179th Teacher Murdered In Restive South

The site where 53-year-old school teacher Isra Chaiyaritthicoke was shot by suspected insurgents in Pattani province.

PATTANI — A public school teacher was gunned down over the weekend in Pattani province, where nearly 200 teachers in the region have been assassinated since secessionist violence broke out in 2004.

Police say 53-year-old Isra Chaiyaritthicoke, a teacher at the public Baan Kuan Taen school, was shot dead by two gunmen at a petrol station she owned in Khok Pho district on 15 November. She was the 179th school teacher to be assasinated in Pattani and its two neighbouring provinces, Yala and Narathiwat, over the past decade.

Thai authorities say Islamic separatists frequently attack teachers in the region, known as the Deep South, because they are viewed as instruments of a state education system teaching Buddhist propaganda to local children. The populations of Pattani, Yala, and Narathiwat are predominantly Muslim, a stark contrast to the rest of Thailand where Buddhists make up a vast majority.

Police say flyers with the words "Indiscriminate Arrests, Indiscriminate Shooting," were found at the crime scene where Isra was shot, apparently in reference to the shootout between suspected insurgents and security forces in Pattani province on Friday, in which two suspects were killed and three more arrested.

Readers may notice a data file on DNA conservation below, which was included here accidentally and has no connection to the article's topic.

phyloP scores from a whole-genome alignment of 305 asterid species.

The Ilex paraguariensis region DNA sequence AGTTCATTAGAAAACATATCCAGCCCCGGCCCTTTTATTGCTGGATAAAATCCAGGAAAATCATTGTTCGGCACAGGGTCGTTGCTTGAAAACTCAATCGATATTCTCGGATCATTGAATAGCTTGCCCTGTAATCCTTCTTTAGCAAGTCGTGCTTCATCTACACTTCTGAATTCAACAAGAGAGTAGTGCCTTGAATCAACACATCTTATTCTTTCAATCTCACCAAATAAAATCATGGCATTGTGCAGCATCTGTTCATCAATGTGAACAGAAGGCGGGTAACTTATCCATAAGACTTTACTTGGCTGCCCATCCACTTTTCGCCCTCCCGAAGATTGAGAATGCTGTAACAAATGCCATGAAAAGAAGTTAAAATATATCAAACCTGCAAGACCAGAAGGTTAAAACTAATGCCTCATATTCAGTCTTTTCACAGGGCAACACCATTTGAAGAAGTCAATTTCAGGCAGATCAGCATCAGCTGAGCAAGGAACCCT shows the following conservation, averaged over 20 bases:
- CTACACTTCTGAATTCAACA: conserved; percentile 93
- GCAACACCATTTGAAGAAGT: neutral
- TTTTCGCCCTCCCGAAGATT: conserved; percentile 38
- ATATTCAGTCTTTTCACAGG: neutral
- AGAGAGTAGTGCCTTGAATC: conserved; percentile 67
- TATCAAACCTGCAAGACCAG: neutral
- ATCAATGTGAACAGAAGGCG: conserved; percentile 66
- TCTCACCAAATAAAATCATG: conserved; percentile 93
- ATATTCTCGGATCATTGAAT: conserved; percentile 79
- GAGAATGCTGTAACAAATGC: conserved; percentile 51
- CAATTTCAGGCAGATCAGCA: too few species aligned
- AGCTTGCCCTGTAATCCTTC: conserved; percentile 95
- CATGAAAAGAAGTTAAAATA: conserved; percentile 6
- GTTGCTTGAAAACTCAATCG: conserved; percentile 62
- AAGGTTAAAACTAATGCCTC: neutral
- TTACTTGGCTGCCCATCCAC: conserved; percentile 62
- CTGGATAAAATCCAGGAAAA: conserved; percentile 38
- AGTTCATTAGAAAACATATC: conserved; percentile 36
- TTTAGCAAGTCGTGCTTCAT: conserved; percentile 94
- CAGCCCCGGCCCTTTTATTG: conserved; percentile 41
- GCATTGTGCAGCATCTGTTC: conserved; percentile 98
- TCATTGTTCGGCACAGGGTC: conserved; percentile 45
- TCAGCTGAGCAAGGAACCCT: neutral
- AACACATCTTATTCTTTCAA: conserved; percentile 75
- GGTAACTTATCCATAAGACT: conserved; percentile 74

On the same day Isra was killed, a roadside bombing also injured one soldier in Narathiwat province and two women were shot dead by suspected insurgents in Yala province.  

Insurgent groups have also allegedly torched a number of schools in the Deep South, such as a coordinated arson attack on 6 public schools last month.

Boonsom Thongsriplai, chairperson of the Federation of Teachers of Three Southern Border Provinces, said yesterday that the attacks have “demoralised” many teachers and students in the region.

"I believe it's a part of the revenge campaign by the insurgents. They use teachers, women, and other vulnerable targets," Boonsom told reporters. "The state should take more care of these targets by whatever means so that we can have some safety."

Boonsom suggested that security forces station guards at teachers' homes during weekends and holidays.

More than 6,200 people have been killed in the Deep South over the past decade. The bloody campaign has been waged by a variety of Islamic insurgent groups who seek to revive the independent Pattani sultanate that was incorporated into modern Thailand in the early 20th century. 

Prasert Chitpong, a member of the junta-appointed National Reform Council (NRC), said he will raise the issue of teachers' killings with the council in an effort to craft a sustainable policy to secure their safety.

"It affects the education in the region, directly and indirectly," Prasert said.

 

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